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Christian Jessen in 'last chance saloon' to defend actions over untrue Arlene Foster affair tweet, says judge


Arlene Foster has launched legal proceedings against Christian Jessen.

Arlene Foster has launched legal proceedings against Christian Jessen.

Arlene Foster has launched legal proceedings against Christian Jessen.

A judge in the Arlene Foster libel case has allowed defendant Christian Jessen to make further submissions.

Justice Gerry McAlinden, however, told the court that it was “the last chance saloon” for the celebrity medic.

Northern Ireland’s First Minister is suing the ‘Embarrassing Bodies’ presenter for tweeting the untrue claim that she had been having an extra-martial affair with a close protection police officer.

In a review hearing on Tuesday, Mr McAlinden confirmed David Ringland QC, acting for Mrs Foster, that he would make a preliminary ruling on whether Dr Jensen is being truthful about the service of documents.

He said he was facilitating this because it is “an important aspect of the case” adding: “This is the last chance saloon for Dr Jessen, a Harley Street doctor.

“And, if it’s a case where he loses his opportunity to belatedly defend this action on a credibility point then it’s important that all opportunities are given to him and his representatives to make points in his favour so that’s why I’m adopting this particular approach,” the judge said.

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Gavin Millar QC told the judge he could have Dr Jessen’s written submissions by May 4.

Mr Ringland QC agreed to submit Mrs’s Foster’s response by May 10.

The hearing for final oral submissions in relation to the issue of credibility will take place on May 14.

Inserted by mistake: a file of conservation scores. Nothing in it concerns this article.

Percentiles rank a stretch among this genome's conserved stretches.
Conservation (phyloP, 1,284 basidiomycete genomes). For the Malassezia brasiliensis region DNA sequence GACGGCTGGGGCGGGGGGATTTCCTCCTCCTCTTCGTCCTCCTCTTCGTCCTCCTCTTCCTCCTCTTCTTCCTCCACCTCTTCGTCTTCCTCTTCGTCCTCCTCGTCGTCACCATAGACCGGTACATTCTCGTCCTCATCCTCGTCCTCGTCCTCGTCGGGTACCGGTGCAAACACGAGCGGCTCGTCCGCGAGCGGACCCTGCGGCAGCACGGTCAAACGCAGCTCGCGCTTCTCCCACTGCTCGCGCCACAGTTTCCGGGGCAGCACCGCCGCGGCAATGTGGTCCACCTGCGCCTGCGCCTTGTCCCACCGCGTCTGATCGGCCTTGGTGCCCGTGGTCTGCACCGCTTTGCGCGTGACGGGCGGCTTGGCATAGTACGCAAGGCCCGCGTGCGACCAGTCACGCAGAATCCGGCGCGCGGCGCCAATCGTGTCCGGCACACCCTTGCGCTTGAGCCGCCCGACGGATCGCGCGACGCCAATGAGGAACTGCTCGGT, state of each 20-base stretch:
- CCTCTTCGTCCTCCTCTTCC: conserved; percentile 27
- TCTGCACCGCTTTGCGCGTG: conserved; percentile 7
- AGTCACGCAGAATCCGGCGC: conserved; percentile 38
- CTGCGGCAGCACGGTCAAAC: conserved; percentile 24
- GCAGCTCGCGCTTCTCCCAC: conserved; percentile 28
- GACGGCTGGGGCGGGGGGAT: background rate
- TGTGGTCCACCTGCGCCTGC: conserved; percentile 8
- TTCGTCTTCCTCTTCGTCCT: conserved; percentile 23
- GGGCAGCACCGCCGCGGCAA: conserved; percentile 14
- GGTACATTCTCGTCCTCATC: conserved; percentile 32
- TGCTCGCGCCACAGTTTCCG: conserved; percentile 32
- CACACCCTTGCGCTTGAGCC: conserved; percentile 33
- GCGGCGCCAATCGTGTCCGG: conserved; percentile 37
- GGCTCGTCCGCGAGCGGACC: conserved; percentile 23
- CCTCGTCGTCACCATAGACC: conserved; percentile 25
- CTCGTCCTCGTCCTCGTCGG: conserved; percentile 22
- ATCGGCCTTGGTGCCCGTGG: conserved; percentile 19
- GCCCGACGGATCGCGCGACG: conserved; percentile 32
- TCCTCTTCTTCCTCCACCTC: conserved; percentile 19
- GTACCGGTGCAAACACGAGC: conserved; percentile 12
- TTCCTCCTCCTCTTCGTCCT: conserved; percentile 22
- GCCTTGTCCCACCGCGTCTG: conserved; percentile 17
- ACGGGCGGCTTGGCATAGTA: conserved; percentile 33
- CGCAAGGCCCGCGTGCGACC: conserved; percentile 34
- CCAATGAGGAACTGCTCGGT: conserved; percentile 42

It was on December 23, 2019, that Dr Jessen tweeted the allegation which prompted legal action from Mrs Foster.

The post remained online until Dr Jessen deleted it on January 7, 2020.

Even though the DUP leader has already secured judgment in her favour, Dr Jessen claimed that he had not received legal documents or trial dates for the libel action and was subsequently ordered to Belfast to testify and face cross examination by Mrs Foster’s counsel.

In the High Court last week he said he did not intend to cause “any distress” by posting the unsubstantiated rumour, while admitting that the allegation would have been “unpleasant” for Northern Ireland’s most senior politician.

By the time the post was removed, it had been liked 3,500 times and retweeted over 500 times.

Jessen told the court he had posted the tweet based on rumours he had read on social media and wanted to highlight “possible hypocrisy behind in” referring to the DUP’s position on same-sex marriage and abortion.

The previous week, Mrs Foster had told the court that she believed Dr Jessen’s tweet had been designed to destabilise her when she was involved in talks to resurrect Stormont’s power-sharing government.

She added that she had to sit down with her two children and her elderly mother to assure them the rumour was not true.

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